Ron Austin, who rode the Chepe Express with a friend last September, tells Trains News Wire, “After the sun came up and it started to get warmer, especially as we started our descent from the mountains, the staff lowered the windows on the Terraza car.” They spent most of their time there, “having drinks and enjoying the open-air views.” Train staff kept up “a running commentary of the sights we were passing that was both entertaining and informative,” Austin adds.

The Chepe Express dome-diner offers seating for diners in the dome ...
Chepe Express
... as well as on the lower level. Executive-class passengers get first call on dining tables.
Chepe Express

Two snack and drink bars serve passengers in the Terraza. The train also carries a bar car, which offers sofa-style lounge seating, high-tops, and seating at the marble-top bar. Expansive windows provide clear views.

The dome car, named Urike after the deepest canyon on the route, is the dining car. Menus range from eggs and burritos for breakfast and lunch to chicken, steak, and fish for dinner. Tables are available on both levels, and Austin took advantage of dining in the dome. Two coaches and baggage car complete the consist.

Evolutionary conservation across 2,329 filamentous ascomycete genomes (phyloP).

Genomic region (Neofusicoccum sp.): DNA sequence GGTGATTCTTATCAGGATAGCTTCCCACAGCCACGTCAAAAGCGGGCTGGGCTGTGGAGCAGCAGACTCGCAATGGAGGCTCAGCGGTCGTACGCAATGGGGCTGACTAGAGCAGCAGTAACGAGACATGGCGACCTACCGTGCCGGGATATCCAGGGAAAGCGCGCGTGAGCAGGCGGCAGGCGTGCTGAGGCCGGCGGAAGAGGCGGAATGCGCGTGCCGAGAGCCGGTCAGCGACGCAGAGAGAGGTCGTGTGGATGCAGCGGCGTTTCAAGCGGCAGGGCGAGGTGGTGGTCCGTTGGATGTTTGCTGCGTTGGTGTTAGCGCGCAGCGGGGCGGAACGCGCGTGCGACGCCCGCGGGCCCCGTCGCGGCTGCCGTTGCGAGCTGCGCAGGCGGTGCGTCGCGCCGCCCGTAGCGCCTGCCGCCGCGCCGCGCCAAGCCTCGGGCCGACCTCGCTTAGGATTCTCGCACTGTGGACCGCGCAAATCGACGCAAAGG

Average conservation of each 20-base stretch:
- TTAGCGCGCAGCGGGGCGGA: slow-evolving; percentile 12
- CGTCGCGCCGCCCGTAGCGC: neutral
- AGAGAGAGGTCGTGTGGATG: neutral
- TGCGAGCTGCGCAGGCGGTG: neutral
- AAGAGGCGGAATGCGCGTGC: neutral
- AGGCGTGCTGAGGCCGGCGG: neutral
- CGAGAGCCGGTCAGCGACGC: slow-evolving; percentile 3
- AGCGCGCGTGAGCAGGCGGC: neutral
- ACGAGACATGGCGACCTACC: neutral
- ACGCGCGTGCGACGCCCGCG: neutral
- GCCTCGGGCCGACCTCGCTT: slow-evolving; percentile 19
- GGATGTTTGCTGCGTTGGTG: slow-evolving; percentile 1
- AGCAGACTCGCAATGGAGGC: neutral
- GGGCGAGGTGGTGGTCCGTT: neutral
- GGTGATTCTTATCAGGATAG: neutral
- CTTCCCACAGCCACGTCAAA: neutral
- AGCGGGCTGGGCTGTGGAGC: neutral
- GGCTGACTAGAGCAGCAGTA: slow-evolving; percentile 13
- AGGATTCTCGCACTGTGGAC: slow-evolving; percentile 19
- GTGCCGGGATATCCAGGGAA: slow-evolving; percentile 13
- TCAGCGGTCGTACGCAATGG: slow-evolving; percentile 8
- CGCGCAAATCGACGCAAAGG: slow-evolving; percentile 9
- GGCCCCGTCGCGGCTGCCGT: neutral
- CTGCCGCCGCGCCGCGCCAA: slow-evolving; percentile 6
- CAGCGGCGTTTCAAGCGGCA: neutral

Executive-class passengers enjoy more legroom, complementary snacks and drinks, and access to the Terraza car. They also get first dibs on seating in the dining car. Since the total trip time is just 9 hours, no sleeping accommodations are available, and few people ride straight through.

The lure of a journey through the Copper Canyon encompasses local culture, art, and food. Passengers are encouraged to plan stopovers along the way. A typical trip would begin at Creel, a town of 5,000 set nearly 7,700 feet up in the Sierra Tarahumara. It’s the gateway to the Copper Canyon, replete with religious sites and indigenous crafts, and surrounded by pine forests. Western hotels and good restaurants welcome visitors.

The first stop west is Divisadero. It offers breathtaking views and can be the jumping-off point for outdoor adventure. Thrill-seekers will enjoy a zip line, rappelling down a cliff, or an ATV ride. Hikers can head out on marked trails.

A nearly 2-mile-long cable car ride offers magnificent views of the canyon and horseback rides are available. Indigenous families welcome visitors to learn about their culture.